By Tambay A. Obenson | Shadow and Act January 31, 2013 at 1:19PM
Some renewed interest in Huckleberry Finn it seems; last summer, it was announced that ABC was developing a series described as a contemporary take on Mark Twain's Adventures of Huckleberry Finn, created by the team behind Detroit 1-8-7.
Of course, my immediate thoughts went to all the criticims of the original novel's notions of race and identity, the character Jim (the good-hearted, moral slave, and Mark Twain's stereotypical depictions of him), its repeated use of the word "nigger," and more, as many labeled the novel racist; while on the other side, Twain scholars argue that the novel's protagonist, and the overall message of the book, is actually anti-racist.
I think that's a debate that continues today.
It certainly isn't the first time Adventures Of Huckleberry Finn has been adapted for the screen (it's happened quite a few times since the book was published in the late 1800s - from musicals, to animations, feature films, stage, and more).
No word yet on when the series can be expected, or if it's even still in development.
While you wait for that, maybe this new German adaptation of the work, Die Abenteuer des Huck Finn, will tickle your fancy... or maybe not.
Directed by Hermine Huntgeburth, the film co-stars Jacky Ido as Jim. If you're not immediately familiar with Ido (although his name has come up a few times on S&A) the French/Burkinabe actor will likely be most recognized from Quentin Tarantino’s Inglourious Basterds, playing Marcel to Mélanie Laurent's vengeful Shosanna; for the geeks out there, he's also Cédric Ido's older brother (Cédric directed the African Samurai short film Hasaki Ya Suda that I profiled on this site in 2011, which also starred big brother Jacky). He's also co-starring in Nefertite Nguvu's ensemble drama In The Morning - a film we've also been following since its Kickstarter days. So we'll be seeing more of Mr Ido...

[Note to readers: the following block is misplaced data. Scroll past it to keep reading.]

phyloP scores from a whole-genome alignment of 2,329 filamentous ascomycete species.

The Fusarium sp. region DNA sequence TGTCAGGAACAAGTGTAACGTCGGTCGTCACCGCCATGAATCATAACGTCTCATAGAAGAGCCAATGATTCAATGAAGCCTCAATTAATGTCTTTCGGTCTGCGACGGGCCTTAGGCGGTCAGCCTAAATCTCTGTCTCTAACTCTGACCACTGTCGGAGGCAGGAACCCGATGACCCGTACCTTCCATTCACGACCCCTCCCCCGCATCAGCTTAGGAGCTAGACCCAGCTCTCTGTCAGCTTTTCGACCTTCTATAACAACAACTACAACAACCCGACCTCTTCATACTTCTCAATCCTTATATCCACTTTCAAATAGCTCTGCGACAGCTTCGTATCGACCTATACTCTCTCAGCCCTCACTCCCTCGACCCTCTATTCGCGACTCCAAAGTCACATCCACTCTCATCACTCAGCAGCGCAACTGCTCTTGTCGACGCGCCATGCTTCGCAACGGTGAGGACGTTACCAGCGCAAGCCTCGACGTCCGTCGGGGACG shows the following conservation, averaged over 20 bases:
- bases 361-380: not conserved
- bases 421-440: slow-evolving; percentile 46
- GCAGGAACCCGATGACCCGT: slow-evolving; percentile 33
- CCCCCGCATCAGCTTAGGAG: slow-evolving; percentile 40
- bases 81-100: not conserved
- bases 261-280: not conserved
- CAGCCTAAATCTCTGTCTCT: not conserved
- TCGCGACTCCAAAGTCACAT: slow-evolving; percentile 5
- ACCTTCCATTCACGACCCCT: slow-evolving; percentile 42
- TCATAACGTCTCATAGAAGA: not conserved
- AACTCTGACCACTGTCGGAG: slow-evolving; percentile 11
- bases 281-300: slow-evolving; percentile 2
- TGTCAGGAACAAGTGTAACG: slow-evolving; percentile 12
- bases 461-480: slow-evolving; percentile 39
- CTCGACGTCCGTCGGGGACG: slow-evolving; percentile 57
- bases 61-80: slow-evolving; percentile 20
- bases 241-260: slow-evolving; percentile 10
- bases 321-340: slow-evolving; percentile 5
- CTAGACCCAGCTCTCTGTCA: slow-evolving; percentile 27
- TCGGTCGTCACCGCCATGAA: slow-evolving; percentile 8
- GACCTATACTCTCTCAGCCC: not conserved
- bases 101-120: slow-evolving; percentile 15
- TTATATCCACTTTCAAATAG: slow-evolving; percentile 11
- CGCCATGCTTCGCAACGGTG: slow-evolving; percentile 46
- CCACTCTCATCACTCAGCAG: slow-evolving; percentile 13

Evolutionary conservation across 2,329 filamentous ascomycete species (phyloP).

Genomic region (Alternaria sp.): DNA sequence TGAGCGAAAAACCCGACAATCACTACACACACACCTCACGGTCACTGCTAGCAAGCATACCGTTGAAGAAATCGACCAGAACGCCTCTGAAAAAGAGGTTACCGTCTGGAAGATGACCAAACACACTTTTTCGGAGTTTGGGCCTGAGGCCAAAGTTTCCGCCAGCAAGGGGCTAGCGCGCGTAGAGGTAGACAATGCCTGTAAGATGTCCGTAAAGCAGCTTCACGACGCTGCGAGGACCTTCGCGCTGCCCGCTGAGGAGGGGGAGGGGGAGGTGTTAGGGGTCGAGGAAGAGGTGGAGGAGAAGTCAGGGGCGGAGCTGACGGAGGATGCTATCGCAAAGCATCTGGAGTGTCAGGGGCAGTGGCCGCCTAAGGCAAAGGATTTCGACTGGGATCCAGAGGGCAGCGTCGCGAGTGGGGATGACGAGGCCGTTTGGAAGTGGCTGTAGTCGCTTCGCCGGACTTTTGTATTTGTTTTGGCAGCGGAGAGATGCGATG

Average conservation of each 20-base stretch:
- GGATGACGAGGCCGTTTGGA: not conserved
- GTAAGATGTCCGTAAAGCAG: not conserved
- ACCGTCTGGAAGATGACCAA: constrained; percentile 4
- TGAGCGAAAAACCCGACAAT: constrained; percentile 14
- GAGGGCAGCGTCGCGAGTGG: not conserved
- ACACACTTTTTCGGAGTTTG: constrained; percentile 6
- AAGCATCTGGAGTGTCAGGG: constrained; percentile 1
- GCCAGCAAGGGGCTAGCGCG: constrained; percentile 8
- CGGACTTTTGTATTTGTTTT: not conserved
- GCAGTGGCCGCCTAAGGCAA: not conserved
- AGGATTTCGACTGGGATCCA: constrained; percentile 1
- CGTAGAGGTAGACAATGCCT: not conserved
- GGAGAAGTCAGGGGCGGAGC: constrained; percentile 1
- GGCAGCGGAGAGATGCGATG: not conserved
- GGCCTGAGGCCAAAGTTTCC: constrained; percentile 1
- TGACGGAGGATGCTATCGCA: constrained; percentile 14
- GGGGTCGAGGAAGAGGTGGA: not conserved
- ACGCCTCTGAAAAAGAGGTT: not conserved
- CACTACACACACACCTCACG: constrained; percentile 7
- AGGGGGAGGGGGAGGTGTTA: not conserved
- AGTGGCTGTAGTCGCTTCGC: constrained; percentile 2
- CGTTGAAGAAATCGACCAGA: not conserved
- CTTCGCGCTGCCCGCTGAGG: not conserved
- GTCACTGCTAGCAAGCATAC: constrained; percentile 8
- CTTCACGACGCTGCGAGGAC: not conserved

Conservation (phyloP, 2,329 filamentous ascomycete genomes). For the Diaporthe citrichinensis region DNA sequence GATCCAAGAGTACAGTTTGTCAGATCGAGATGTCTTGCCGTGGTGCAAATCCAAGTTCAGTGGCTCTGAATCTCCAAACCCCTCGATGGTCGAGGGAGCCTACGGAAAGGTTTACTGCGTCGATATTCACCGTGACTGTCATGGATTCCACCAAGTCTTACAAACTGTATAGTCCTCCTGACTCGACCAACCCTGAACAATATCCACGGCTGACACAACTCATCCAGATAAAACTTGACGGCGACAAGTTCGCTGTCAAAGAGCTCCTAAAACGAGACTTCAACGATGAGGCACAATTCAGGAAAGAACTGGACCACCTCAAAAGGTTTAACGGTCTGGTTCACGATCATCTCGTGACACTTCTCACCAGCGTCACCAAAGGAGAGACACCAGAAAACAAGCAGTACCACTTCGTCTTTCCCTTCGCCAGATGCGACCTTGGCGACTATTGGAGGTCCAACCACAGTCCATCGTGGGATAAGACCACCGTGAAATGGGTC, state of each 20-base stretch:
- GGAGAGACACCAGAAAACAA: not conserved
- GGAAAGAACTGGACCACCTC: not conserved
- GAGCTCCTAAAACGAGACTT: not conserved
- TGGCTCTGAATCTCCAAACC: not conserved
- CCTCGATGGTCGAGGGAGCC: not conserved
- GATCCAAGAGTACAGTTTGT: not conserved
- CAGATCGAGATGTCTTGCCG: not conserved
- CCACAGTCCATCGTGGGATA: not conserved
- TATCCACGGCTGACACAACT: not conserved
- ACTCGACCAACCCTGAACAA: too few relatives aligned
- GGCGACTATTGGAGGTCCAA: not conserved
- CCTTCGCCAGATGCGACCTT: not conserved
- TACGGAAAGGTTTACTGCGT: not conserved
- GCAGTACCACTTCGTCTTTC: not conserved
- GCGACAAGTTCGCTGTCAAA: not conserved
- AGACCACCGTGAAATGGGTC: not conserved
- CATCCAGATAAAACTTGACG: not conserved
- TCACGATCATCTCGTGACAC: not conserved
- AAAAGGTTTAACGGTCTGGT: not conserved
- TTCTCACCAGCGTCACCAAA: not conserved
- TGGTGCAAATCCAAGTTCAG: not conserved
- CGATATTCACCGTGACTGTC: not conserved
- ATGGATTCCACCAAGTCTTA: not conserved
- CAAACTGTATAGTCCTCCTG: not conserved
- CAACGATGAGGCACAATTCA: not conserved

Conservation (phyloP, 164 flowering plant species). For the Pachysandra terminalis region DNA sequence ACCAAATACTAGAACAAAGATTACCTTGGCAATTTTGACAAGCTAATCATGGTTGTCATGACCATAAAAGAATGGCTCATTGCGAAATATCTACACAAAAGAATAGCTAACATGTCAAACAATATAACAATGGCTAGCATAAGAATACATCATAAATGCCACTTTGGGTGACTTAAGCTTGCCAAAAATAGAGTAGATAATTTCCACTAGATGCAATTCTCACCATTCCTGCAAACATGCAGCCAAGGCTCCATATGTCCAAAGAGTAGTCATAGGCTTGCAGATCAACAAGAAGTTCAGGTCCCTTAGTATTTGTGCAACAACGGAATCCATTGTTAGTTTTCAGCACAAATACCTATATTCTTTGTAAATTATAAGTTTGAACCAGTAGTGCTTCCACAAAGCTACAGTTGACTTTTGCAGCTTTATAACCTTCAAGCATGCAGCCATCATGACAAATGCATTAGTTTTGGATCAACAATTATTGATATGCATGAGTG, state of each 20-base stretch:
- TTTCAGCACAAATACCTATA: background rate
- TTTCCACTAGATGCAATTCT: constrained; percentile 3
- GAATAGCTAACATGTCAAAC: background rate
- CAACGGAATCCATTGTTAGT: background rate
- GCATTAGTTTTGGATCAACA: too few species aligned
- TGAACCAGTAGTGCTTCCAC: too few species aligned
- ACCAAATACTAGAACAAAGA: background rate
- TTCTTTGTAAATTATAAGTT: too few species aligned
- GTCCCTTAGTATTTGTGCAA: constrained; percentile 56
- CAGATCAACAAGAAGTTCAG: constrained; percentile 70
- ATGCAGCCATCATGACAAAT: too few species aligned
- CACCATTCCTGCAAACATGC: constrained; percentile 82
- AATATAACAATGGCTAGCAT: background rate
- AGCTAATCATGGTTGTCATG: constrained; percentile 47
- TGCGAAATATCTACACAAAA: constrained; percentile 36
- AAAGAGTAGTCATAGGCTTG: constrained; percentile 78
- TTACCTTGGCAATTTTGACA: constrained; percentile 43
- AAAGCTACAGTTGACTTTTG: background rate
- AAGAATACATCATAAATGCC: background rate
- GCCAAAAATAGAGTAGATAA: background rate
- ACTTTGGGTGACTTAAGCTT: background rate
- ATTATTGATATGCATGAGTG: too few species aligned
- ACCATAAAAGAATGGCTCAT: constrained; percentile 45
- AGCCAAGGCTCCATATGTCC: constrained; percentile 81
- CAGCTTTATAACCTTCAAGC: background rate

Here's the film's official synopsis:
Huck Finn sits prim and proper at the table with widow Douglas and Miss Watson every day, is served by the obedient house-slave Jim, goes to school and constantly to the church as well. After all, he and his best mate Tom Sawyer are wealthy boys since they found a treasure during their last adventure. What’s wrong here? – Right, boys like Tom & Huck are definitely not prim and proper! Huck Finn loves nothing more than being outdoors in his rain barrel, catch fish and roast it on a stick over the campfire. Shoes, jackets, shirt collars – what’s all that for? Every time possible they sneak away…but one day it’s all over with the good village life. Huck’s boozy and greedy father shows up in St. Petersburg. And he’s up to no good! The tramp and scallywag thinks that the prosperity of his son Huck belongs all to himself. Before the old man can do any mischief, Huck runs away and Jim joins him as he overhears that Miss Watson sold him to a slave trader. On a self-made raft they start their exciting adventure down the dangerous river Mississippi all the way to Cairo and from there to Ohio, a country where slavery is forbidden and Jim can build up a life as a free man. At least that is the plan. Hunted by Huck’s dad and three ruthless slave-hunters, Huck experiences his greatest and most dangerous adventure ever.
Those attending the Berlin International Film Festival in February will get to see his turn as Jim in Die Abenteuer des Huck Finn, when the film screens there on February 15.
We might have a review for you from the festival; but no promises on that.
In the meantime, watch the trailer below for the film (unfortunately it's not subtitled in English):